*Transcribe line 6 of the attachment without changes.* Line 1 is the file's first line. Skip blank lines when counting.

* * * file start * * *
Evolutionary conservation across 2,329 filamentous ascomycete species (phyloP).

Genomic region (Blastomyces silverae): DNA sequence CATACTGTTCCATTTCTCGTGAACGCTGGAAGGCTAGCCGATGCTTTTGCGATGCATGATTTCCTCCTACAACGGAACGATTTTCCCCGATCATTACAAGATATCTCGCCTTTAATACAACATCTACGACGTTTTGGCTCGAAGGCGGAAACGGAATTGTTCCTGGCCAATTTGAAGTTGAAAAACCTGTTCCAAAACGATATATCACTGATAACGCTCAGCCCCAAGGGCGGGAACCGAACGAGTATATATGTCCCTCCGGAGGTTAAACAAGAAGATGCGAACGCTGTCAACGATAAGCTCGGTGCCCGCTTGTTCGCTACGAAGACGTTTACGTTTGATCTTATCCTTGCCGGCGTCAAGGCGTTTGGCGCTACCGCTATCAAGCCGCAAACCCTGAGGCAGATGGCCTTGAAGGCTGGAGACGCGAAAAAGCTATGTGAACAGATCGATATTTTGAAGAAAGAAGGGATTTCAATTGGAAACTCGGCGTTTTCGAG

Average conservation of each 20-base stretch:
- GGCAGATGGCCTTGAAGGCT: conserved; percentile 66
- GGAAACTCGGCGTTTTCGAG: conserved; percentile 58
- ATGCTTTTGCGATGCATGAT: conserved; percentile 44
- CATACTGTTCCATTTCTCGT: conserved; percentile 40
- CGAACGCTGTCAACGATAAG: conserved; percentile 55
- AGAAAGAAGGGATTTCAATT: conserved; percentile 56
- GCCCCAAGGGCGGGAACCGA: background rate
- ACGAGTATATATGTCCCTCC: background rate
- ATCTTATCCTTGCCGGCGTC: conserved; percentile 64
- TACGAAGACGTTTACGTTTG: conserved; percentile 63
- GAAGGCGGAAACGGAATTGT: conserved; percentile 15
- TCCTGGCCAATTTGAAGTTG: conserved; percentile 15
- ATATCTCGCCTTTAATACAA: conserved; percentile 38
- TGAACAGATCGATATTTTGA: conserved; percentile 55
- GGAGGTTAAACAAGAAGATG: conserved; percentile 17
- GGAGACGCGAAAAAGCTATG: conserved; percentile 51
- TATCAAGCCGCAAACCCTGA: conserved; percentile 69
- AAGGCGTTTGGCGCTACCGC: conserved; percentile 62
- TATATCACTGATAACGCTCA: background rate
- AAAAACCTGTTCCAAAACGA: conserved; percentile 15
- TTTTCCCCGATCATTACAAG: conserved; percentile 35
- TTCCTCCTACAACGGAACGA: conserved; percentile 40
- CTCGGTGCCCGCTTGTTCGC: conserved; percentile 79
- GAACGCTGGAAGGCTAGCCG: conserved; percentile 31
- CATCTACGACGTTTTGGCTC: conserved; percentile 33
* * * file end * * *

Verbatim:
- ATGCTTTTGCGATGCATGAT: conserved; percentile 44